The color of coral (2):The challenges of the Red Sea Region [Archives:2005/830/Culture]

April 4 2005

By Irena Knehtl
For The Yemen Times

The red sea taoday

The Red Sea is a long and narrow body of water that provides a line of communication from the Far East to the Mediterranean and North Atlantic.

The Red Sea is only moderately integrated into the regional level but it is much more deeply integrated into international level.

The geopolitical position of the Red Sea is of special importance bordering as it does the eastern coast of Africa and the western coast of the Arabian Peninsula. It is the vital route for the transportation of oil through Bab al-Mandab and the Suez Canal in the North.

Issues of free navigation, nuclear disarmament, environmental pollution remain of paramount concerns to the states of the region.

The Red Sea region is nevertheless relatively poorly explored.

Its marine riches from the mangrove swamps of the south, through the spectacular coral reefs of the center, to the sea-grass beds of the north.

The Red Sea marine, life, isolated in a long sleeve of water, developed away from its Indian Ocean beginnings.

Thus were created the unique life forms found in the Red Sea today and on Arabian soil, where, for example, four out of 10 insect species are endemic, that is, found nowhere else in the world.

The Indian Ocean still passes over the shallow threshold of the Bab al-Mandab to replenish the Red Sea, and flow the thousands of kilometers of coral cliffs, atolls, reefs and lagoons, which give the sea some of the most stunning underwater landscapes in the world.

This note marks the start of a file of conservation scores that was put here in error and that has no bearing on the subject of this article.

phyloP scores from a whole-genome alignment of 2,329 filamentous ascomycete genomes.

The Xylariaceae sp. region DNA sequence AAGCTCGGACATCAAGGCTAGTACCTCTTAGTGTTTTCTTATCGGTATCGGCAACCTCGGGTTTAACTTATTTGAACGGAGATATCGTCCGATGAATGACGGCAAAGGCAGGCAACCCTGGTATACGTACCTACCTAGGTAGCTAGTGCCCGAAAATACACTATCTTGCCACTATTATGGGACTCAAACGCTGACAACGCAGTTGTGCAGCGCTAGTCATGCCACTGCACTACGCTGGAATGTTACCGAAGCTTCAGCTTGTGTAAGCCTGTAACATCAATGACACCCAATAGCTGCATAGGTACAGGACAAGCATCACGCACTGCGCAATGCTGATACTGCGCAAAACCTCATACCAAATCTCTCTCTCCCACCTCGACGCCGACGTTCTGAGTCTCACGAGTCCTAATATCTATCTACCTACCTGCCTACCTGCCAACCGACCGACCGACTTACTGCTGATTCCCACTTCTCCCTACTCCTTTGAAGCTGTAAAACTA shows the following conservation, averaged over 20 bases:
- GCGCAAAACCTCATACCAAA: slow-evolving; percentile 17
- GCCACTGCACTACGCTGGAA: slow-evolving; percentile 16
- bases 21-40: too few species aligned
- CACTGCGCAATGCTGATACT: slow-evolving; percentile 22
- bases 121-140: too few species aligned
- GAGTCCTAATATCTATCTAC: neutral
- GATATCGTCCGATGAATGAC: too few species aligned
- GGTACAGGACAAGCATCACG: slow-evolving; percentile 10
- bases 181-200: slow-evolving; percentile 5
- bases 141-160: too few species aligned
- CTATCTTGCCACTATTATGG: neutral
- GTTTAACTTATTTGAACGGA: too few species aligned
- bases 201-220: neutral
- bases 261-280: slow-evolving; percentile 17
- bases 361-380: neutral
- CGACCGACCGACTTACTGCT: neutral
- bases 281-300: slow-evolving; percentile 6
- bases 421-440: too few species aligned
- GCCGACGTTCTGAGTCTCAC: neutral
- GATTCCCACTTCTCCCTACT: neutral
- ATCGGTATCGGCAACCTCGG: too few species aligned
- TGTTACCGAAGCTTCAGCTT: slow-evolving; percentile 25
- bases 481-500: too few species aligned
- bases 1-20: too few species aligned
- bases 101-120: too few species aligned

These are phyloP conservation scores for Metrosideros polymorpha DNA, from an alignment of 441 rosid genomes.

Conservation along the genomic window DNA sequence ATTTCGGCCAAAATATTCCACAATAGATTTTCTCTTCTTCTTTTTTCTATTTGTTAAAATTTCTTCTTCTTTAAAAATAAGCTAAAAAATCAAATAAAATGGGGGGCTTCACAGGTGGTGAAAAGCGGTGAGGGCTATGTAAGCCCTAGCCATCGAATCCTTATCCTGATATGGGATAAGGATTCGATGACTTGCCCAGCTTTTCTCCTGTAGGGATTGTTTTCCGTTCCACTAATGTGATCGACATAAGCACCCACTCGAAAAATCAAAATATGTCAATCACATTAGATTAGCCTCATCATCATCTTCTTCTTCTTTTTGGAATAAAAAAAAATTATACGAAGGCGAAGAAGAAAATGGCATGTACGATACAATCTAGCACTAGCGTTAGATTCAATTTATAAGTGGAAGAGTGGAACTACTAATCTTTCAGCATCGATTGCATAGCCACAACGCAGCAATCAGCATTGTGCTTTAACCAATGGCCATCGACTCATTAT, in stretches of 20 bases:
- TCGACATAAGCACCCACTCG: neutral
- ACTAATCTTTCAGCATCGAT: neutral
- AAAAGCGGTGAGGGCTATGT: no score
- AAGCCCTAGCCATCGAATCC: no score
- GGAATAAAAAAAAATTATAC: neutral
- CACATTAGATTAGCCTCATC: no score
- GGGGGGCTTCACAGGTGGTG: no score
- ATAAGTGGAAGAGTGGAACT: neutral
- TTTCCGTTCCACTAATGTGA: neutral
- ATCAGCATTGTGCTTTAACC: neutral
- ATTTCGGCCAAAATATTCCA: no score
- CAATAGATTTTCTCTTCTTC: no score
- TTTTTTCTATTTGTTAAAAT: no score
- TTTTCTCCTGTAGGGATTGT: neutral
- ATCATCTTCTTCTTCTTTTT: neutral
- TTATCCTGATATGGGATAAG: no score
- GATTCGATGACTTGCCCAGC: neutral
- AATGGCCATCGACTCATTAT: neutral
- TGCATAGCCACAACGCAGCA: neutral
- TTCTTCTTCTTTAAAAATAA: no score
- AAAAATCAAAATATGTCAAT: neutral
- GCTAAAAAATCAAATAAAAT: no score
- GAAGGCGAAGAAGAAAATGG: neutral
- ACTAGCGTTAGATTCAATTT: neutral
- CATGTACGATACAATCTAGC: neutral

In the southern Yemeni portion of the Red Sea, abundant plankton supports an immense chain of life.

Microscopic creatures support triggerfish, boat fish and great variety of gobies and prawns.

Where they meet the land, the nutrient-rich waters of the south have also created mangrove swamps – the domain of crabs, rock skippers and herons.

But by the time the water reaches the central Red Sea – drawn north by evaporation from the surface – the Indian Oceans flow is depleted of nutrients, marine life there is concentrated on deep coral walls.

These coral cliffs stretch north for a thousand miles to the Gulf of Aqaba, where sand washed down from coastal mountains provides ideal conditions for great meadows of sea grasses.

Within its boundaries there remain some of the richest coral – reef systems in the world.

The Yemeni Red Sea and Gulf of Aden, for example contain some of the most important coastal and marine environments and resources in the world. Almost no rivers flow into the Red Sea except for the Bardra in the Sudan. One of the characteristics of the Red Sea is its high salinity.